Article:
DVD Review: Risen - The Howard Winstone Story

(Scanbox Entertainment)

BOXING movies will always draw comparison to the likes of Rocky, Raging Bull, Cinderella Man and Million Dollar Baby, with Hollywood favouring a style of slow-mo punches and last-minute victories. In complete contrast to their gloss and glamour comes a distinctly British boxing film which brings a gritty realism to the sport on screen.

Stuart Brennan stars as Welsh legend Howard Winstone, a miner’s son who was seen as one of amateur boxing’s most promising rising talents until a fluke industrial accident crushed his hand, costing him three fingertips and preventing him from forming a proper fist.

With the support of his father and a new trainer Winstone pulled himself back from the brink of depression to adapt his technique and develop a new style of fighting which once again saw him seizing victory in amateur bouts, and becoming a contender not only for the British and European titles but also the World Championship itself…

The story behind the scenes of this film is almost as remarkable as the movie itself. Star Brennan spent five years preparing for the role of Howard Winstone, training with the boxer’s best friend Don James, and reaching a standard where he could have turned professional, being made an Honorary World Champion by the WBC and joining the ranks of Nelson Mandela, Bill Clinton and the Pope in doing so.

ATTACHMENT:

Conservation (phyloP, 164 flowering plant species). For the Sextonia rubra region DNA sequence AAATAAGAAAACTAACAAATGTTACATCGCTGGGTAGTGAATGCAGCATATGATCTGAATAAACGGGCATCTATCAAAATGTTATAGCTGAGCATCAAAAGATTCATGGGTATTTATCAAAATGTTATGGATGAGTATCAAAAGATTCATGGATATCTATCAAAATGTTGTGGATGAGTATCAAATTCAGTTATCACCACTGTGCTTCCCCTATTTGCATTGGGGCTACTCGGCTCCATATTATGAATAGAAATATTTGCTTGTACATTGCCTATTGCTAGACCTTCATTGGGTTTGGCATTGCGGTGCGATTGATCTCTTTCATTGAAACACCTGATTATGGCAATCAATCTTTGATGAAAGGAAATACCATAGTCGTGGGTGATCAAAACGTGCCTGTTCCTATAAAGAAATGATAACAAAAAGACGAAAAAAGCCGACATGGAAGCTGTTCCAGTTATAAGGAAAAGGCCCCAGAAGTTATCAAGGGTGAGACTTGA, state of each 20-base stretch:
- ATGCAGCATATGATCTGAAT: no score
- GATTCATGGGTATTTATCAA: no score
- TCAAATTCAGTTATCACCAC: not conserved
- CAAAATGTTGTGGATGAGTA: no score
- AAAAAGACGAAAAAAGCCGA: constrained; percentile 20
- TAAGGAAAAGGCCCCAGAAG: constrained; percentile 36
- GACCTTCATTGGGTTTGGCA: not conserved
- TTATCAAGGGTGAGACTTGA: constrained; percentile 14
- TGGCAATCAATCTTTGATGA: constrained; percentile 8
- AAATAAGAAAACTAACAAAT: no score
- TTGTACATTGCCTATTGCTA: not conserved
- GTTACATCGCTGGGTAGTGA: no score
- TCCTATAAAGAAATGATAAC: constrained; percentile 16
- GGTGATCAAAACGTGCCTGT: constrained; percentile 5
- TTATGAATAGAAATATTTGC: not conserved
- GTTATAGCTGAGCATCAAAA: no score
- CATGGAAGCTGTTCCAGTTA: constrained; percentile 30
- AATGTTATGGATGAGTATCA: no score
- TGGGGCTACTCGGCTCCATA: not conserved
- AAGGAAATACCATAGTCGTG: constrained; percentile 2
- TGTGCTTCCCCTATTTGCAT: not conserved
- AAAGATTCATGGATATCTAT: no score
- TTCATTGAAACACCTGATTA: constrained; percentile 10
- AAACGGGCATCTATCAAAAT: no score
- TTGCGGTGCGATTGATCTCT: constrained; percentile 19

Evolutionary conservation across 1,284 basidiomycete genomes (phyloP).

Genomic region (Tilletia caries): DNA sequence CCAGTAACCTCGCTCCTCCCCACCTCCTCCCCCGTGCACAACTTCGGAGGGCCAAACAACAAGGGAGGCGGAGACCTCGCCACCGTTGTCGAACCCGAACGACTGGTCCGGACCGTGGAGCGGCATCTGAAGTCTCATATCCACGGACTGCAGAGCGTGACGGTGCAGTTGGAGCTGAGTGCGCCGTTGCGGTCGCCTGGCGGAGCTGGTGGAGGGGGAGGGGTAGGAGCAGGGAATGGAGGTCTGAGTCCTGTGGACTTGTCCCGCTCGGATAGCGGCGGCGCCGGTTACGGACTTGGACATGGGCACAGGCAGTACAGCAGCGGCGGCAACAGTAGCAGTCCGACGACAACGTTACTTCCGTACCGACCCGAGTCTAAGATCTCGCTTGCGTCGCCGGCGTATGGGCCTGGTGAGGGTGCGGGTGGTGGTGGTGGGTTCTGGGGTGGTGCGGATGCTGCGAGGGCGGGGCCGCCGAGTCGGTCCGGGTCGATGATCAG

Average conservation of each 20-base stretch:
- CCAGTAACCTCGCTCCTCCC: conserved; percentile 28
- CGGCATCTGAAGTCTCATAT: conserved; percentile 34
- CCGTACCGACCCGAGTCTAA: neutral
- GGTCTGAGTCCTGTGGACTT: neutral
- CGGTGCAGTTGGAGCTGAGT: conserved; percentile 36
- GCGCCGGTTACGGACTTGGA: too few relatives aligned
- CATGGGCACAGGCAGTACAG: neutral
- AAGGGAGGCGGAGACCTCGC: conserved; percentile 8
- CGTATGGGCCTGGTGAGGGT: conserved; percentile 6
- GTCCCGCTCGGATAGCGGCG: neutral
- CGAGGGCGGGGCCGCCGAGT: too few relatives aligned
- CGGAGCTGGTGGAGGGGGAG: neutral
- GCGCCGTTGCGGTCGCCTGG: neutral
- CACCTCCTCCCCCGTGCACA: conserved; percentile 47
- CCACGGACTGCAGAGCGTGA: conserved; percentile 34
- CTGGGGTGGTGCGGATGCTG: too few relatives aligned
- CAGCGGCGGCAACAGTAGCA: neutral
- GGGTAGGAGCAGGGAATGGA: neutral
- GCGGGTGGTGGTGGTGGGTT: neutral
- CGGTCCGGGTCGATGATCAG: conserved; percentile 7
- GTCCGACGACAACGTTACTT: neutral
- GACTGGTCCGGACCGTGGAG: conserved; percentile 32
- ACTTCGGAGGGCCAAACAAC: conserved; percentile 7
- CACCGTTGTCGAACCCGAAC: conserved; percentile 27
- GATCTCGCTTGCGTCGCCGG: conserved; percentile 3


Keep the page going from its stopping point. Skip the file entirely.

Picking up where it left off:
Because his skill level was so high, Risen became the first boxing movie to portray full-contact fight scenes where the lead actor actually trades blows with his opponents, and combined this with an HD “Glove Cam” process to add an extra dimension to the clashes.

With such a fascinating pedigree, it was always going to be difficult to live up to expectations, and unfortunately director Neil Jones ultimately fails to deliver on the full potential of his true life tale of the underdog’s triumph in the face of overwhelming adversity.

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The biggest weakness is the lack of time spent focusing on the consequences of Winstone’s devastating injury both physically and psychologically, skipping forwards in time to his recovery, which means his fight back to greatness lacks the emotional bite you expect. And perhaps Brennan would have been better served concentrating on his acting as well as his boxing, as his interpretation of Winstone is little more than a caricature, lacking any real depth of character.

The inherently Welshness of the film works in its favour, as it avoids comparisons with its American counterparts, but scenes of Winstone punching bags of coal are still far too close to Rocky Balboa’s meat-warehouse training sessions.

Ultimately Risen is more of a tribute to Winstone’s legend than a biopic of his life story, being so wary of tarnishing his image that he comes across as a saint at times. There are obvious budgetary restrictions, most evidently in the sparsely attended international fights and the way the director tries to hide Winstone’s injured hand out of shot or under a towel, and the largely unknown cast often struggle with their performances, with uncomfortable pauses as they try to remember their lines.

By no means a total disappointment, Risen should still be celebrated as an example of the British film industry trying to rise above its humble roots to deliver something with global appeal. However, it just it isn’t the knockout film Winstone deserved, and you can’t help thinking how much better it would have been with a bit more cash and a stronger director.

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